Last Chance Antiques & Cheese Cafe -- March 2010
6.10 - 7.2, 6.5, 6.5, 6, 5.5, 5.5, 5.5 (two absent, one guest)
been almost five years since we last visited Last Chance, and the casual,
almost-fine-dining touches we remembered from then played out again.
The ambiance at Last Chance is entertaining, with the walls and ceilings festooned with a mishmash of themes. International flags graced one wall, with musical instruments lining the opposite wall. Sports equipment hung from the ceiling, and other antiques fill in the remaining space.
Instead of traversing the long hallway to the back as we did the first time, we chose the side sunroom (Chay having spotted the infant and child next to our potential table on the upper level). Windows dominated each wall, exuding an air of openness, with the last rays of late March pre-dusk sunlight lighting the room. A dark wainscoting ringed the room.
The tables are casual diner, single center-column tables – two of them slid together for us. A paper napkin bundled the three pieces of ordinary eating utensils. Paper placemats, which also served as the menu, are the first introduction to a comfortable eating experience. Ken slid his chair to the one end, with the other end against the west wall. Reservations are not taken but a call ahead seemed to indicate that a table would be held open – a welcome gesture.
We seemed to take longer than usual deciding on food. The menu is seemingly large – a half dozen soups, a half dozen appetizers, a half dozen salads, fifteen or so entrées, twenty or so sandwich/burger/quiche choices, about ten desserts, and then there is the really long beer list and a fair wine list.
Two baskets of bread sticks and marble pumpernickel bread, accompanied by packets of butter, settled on the table almost as soon as we were seated, and consumed by mid-meal.
Our drink order strayed from the usual. Chay and Deb K settled on the carafe of house chardonnay; Jen on a glass of pinot grigio (one of Judy’s usuals); Deb T and Kriss on a diet soda; Ken on Sam Adams; and Don on a St Peter’s Porter. This might be the first DP8 event ever without red wine!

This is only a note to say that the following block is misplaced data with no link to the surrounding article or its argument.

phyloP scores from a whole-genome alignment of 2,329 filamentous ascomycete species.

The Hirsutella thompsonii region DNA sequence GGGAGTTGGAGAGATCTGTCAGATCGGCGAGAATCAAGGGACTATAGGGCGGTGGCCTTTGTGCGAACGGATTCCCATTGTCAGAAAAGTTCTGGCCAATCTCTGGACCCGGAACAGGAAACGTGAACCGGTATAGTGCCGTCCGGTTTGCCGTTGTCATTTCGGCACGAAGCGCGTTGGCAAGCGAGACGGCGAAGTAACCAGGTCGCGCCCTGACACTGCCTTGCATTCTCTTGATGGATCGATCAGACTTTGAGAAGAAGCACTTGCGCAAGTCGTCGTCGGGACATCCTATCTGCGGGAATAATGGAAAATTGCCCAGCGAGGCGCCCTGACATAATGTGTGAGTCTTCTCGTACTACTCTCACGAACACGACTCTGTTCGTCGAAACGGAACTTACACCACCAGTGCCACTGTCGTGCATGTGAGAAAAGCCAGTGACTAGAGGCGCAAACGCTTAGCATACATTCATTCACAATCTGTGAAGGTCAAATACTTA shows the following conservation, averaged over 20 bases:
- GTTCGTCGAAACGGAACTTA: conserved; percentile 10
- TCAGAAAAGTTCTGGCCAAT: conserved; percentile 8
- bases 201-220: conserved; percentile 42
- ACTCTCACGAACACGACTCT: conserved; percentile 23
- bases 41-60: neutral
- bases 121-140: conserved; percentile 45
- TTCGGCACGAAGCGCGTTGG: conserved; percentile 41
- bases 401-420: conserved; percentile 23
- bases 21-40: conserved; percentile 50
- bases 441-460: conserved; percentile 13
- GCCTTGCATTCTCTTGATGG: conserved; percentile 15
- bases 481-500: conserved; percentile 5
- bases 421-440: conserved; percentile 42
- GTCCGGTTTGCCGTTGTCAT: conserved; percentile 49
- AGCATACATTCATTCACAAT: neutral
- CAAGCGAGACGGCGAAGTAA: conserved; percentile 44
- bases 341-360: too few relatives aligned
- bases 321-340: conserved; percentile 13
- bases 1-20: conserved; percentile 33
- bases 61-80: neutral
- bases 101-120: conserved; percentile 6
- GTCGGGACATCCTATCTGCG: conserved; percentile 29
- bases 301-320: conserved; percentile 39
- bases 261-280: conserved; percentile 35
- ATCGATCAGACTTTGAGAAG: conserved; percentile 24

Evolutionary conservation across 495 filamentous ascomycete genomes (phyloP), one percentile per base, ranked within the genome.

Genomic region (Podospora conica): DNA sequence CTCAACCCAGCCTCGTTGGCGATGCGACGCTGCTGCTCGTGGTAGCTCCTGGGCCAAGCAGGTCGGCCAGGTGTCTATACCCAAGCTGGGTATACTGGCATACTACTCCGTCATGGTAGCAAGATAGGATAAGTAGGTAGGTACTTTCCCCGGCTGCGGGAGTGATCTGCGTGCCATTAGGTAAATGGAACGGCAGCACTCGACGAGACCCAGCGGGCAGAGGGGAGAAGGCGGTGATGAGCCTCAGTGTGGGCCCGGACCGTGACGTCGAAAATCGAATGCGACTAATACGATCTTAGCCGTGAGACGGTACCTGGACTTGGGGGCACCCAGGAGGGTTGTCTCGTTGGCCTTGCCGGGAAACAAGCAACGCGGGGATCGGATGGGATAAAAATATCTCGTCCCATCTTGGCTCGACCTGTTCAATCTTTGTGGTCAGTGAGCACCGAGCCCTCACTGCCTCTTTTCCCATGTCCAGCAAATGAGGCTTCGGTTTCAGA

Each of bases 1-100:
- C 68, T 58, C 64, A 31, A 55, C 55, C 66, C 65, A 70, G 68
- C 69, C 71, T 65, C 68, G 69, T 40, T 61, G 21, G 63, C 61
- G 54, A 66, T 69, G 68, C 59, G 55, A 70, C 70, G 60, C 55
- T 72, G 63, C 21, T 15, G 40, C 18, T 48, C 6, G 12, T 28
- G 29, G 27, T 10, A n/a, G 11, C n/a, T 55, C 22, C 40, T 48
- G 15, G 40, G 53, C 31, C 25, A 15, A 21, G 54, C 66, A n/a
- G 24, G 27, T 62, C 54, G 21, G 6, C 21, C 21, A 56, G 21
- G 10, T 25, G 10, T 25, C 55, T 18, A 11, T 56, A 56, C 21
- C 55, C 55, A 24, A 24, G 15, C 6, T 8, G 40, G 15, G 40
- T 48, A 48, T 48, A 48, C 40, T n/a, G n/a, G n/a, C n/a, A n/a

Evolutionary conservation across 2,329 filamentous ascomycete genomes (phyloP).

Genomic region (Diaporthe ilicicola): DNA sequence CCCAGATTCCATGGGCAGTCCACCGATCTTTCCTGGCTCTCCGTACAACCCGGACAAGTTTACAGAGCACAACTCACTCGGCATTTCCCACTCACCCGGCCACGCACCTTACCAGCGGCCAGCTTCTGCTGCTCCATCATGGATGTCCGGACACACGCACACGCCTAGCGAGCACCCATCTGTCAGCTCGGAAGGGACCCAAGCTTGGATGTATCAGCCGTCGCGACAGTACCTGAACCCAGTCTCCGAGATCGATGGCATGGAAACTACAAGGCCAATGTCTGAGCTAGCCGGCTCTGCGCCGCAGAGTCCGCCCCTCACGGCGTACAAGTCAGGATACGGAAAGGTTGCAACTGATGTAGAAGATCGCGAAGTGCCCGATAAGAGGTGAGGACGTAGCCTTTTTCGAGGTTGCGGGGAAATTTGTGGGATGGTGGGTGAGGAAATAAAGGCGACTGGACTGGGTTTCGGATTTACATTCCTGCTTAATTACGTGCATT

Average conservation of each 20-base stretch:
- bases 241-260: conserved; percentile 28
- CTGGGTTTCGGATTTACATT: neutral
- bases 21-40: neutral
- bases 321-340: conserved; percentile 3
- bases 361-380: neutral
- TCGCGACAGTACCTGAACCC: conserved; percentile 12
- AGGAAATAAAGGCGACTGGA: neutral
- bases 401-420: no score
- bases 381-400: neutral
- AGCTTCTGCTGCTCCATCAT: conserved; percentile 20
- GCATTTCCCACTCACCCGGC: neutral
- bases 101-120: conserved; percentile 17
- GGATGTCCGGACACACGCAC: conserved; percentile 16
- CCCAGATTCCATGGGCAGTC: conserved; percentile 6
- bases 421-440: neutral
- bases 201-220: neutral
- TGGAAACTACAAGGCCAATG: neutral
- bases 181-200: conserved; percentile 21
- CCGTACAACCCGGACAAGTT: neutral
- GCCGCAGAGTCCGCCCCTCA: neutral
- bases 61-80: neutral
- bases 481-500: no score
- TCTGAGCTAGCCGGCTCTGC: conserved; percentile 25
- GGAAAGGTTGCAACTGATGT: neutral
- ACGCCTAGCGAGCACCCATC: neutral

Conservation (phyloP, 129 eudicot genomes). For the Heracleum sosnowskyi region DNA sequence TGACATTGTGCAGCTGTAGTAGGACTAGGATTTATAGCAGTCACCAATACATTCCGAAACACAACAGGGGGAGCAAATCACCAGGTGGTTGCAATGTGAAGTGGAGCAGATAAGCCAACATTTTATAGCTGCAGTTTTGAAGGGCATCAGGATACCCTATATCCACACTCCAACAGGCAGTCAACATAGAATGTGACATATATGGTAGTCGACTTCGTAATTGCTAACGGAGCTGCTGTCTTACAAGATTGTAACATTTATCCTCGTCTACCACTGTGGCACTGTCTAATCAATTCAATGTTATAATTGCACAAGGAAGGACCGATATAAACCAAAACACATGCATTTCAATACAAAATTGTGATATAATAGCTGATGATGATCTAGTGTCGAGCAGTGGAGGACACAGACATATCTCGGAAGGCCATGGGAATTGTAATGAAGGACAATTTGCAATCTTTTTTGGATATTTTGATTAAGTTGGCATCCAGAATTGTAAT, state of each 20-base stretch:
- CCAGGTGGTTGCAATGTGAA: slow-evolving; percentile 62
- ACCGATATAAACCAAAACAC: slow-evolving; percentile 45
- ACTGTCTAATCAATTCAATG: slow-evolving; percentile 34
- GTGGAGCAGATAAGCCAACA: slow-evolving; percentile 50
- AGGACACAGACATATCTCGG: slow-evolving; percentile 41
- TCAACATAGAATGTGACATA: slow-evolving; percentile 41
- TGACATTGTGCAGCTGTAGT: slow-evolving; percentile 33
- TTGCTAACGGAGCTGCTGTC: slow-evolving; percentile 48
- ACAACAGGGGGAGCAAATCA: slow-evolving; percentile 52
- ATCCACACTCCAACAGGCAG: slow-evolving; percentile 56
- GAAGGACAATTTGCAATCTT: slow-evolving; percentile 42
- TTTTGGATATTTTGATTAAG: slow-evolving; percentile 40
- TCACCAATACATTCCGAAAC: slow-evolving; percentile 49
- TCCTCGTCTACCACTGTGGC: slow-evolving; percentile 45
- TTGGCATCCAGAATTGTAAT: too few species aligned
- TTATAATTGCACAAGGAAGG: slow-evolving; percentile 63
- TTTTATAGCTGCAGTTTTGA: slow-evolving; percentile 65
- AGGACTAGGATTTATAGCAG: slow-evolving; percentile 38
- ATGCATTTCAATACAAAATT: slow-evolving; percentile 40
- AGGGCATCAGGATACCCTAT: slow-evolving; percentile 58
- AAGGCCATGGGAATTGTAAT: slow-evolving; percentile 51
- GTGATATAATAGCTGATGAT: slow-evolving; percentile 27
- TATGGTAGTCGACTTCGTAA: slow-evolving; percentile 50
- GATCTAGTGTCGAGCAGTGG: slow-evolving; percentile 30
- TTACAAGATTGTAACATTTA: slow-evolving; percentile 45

For the appetizer course, Deb K ordered cream of broccoli soup (good but not a typical cream of broccoli) and Don the Country Potato soup special (average, a few chunks, plain but clearly potato-y). Entrées came with an accompanying house salad, and Deb K’s came with the same salad, so all but Don had the salad. A glass, medium-sized plate was filled with mixed greens and topped with a tablespoon of shredded carrots, one diagonally cut cucumber slice, a few half-rings of onion, and a big pinch of red cabbage. The appropriate salad dressing came in an individual plastic, two-ounce container and pleased most.
There was a bit of a lull, not overly long, before entrées appeared – a full rack of St. Louis ribs (Ken and Chay, both very good; a little bit, or more, of fat but flavorful with a nice BBQ sauce); the chicken pot pie that looked more like a sheet pan pastry big enough to feed at least two (Kriss, good, although it needed sending back to get warmed; the second half was boxed for Don’s take-home); garlic shrimp and scallops (yup, Deb T, who thought every thing on the plate was excellent); pot roast (Jen, with carrots, celery and onions, over mashed potatoes, in a tasty gravy).
Most entrées included the aforementioned salad, as well as a choice of mashed potatoes, sweet potatoes, rice, or pasta salad. Mashed potatoes, deemed average to good, was served on most plates, except for Deb T who especially liked the half-cut sweet potato, flavored with a sculpted piece of maple butter.